To locate channel 16 (either before or after forming the vacuum) a straight edge is aligned with lines 19 such that the parts of the lines obscured by the bleeder material 22 can be re-drawn on top of the vacuum bag. The point at which these re-drawn lines intersect should indicate the location of channel 16, which is not visible through the vacuum bag and the bleeder material. Again, any other appropriate method of locating channel 16 is encompassed by the present invention.
After locating channel 16, a syringe 28 is used to inject a repair material 32, such as a resin or any other appropriate material, through channel 16 into void 14 at step 114. A needle 30 attached to the syringe is inserted into the channel 16 to inject the repair material. The needle 30 is long enough to pierce bag 20 and bleeder material 22 and enter channel 16, and has an inside diameter sufficient to allow the flow of repair material 32 into the void 14. In one embodiment of the invention, a needle having an inside diameter of 1.0 millimeters is used, however the invention is not limited to any one needle diameter.
Before inserting needle 30 through vacuum bag 20 and bleeder material 22, a small amount of repair material 32 may be ejected through the needle to ensure that no air bubbles are contained in the repair material inside the syringe 28. In addition, it is preferable that a small amount of repair material 32 be ejected on top of vacuum bag 20 at the point at which needle 30 is to be inserted through the vacuum bag. This forms a small bead 34 of repair material on the surface of vacuum bag 20 thereby providing a seal to prevent air leakage around the needle 30 when inserted through bag 20.
To fill void 14, needle 30 is inserted through bead 34, vacuum bag 30 and bleeder material 22 into channel 16. As a result of the previously pulled vacuum in void 14 and channel 16, repair material 32 is drawn into void 14 from syringe 28. When the repair material begins to fill channel 16 after filling void 14, vacuum pump 27 may be shut off at step 116, allowing the vacuum head to release gradually. Slight pressure is applied to a plunger 36 of syringe 28 until repair material 32 overflows into the bleeder material 22. Pressure is applied to overcome the friction of plunger 36 in syringe 28 and to cause repair material 32 to flow into void 14 and channel 16. When the vacuum head is released, atmospheric pressure drives the resin into any remaining unfilled regions of void 14. If a sufficient vacuum has been pulled in void 14 and channel 16, these areas will be completely filled with repair material 32.
When the vacuum head has been released, the injection process is complete. Needle 30 is removed from channel 16, and vacuum bag 20, bleeder material 22 and tape 24 are removed from surface 18 at step 118. If appropriate, the repair material 32 that fills void 14 and channel 16 may be hardened by curing. Furthermore, any excess repair material 32 coming out of channel 16 onto surface 18, may be sanded or otherwise removed from surface 18 at step 120.
The method of the present invention results in a very high percentage of void 14 being filled with repair material 32. It has been found through experimentation that there is an approximately one-to-one correlation between the percentage of air evacuated from void 14 and the percentage of the void volume that is filled with repair material when using the present invention. Therefore, if a sufficient vacuum is drawn in void 14 and channel 16, these areas will be almost completely filled with repair material 32. For example, a typical two-stage vacuum pump will evacuate more than 99.9% of the air inside of void 14 and channel 16. In this example, since 99.9% of the air is evacuated from void 14 and channel 16, approximately 99.9% of void 14 and channel 16 will be filled with repair material after the process is complete. Since virtually all of the air molecules are removed from void 14 and channel 16 before repair material injection begins, there is virtually no air entrapment in void 14 and channel 16. This ensures that composite material 12 will regain the greatest possible amount of strength after the repair process is complete. In addition, since the process described above requires only one channel 16, the loss of material strength caused by the repair process is minimized.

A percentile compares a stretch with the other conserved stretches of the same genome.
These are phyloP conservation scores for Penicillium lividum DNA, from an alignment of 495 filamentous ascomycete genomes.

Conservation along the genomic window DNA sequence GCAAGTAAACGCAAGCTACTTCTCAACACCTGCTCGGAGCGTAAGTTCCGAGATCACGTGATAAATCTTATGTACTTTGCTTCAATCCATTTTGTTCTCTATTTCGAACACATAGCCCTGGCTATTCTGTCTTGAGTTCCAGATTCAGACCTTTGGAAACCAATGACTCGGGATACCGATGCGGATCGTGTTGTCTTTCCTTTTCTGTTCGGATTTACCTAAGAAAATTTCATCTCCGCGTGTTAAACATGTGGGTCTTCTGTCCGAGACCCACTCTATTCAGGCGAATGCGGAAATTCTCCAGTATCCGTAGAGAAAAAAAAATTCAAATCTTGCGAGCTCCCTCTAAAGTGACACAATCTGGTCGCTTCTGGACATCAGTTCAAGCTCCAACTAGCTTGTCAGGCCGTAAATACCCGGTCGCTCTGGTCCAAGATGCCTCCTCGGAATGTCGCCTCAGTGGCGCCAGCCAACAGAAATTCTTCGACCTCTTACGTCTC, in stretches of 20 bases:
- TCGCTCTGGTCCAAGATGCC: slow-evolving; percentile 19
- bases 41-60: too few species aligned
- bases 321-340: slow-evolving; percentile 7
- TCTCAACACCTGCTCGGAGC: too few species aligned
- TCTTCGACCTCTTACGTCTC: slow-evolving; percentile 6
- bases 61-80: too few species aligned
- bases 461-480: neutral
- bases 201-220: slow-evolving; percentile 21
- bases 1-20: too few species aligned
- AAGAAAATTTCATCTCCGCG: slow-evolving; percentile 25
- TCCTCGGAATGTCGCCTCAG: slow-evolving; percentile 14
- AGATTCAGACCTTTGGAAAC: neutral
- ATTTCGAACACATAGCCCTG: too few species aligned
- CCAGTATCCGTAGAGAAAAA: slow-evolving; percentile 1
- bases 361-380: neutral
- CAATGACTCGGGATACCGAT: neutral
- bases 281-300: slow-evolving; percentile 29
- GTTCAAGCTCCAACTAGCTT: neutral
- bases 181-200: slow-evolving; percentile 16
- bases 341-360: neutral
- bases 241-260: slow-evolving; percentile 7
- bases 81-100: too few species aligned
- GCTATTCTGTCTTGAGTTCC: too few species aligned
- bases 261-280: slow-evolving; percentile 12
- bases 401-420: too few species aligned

Although the present invention has been described with selected embodiments, a myriad of changes, variations, alterations, transformations, and modifications may be suggested to one skilled in the art, and it is intended that the present invention encompass such changes, variations, alterations, transformations, and modifications as fall within the spirit and scope of the appended claims.
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|U.S. Classification||29/402.18, 156/94, 156/285, 29/530|
|International Classification||B29C73/02, B29C70/54|
|Cooperative Classification||Y10T29/49993, B29C70/546, B29C70/545, Y10T29/49746, B29C73/025|
|European Classification||B29C70/54D, B29C73/02B, B29C70/54E|
|Jun 30, 2000||AS||Assignment|
Owner name: LOCKHEED MARTIN CORPORATION, MARYLAND
Free format text: ASSIGNMENT OF ASSIGNORS INTEREST;ASSIGNOR:COLTRIN, DAVID H.;REEL/FRAME:010934/0585
Effective date: 20000515
|Nov 14, 2005||FPAY||Fee payment|
Year of fee payment: 4
|Dec 21, 2009||REMI||Maintenance fee reminder mailed|
|May 14, 2010||LAPS||Lapse for failure to pay maintenance fees|
|Jul 6, 2010||FP||Expired due to failure to pay maintenance fee|
Effective date: 20100514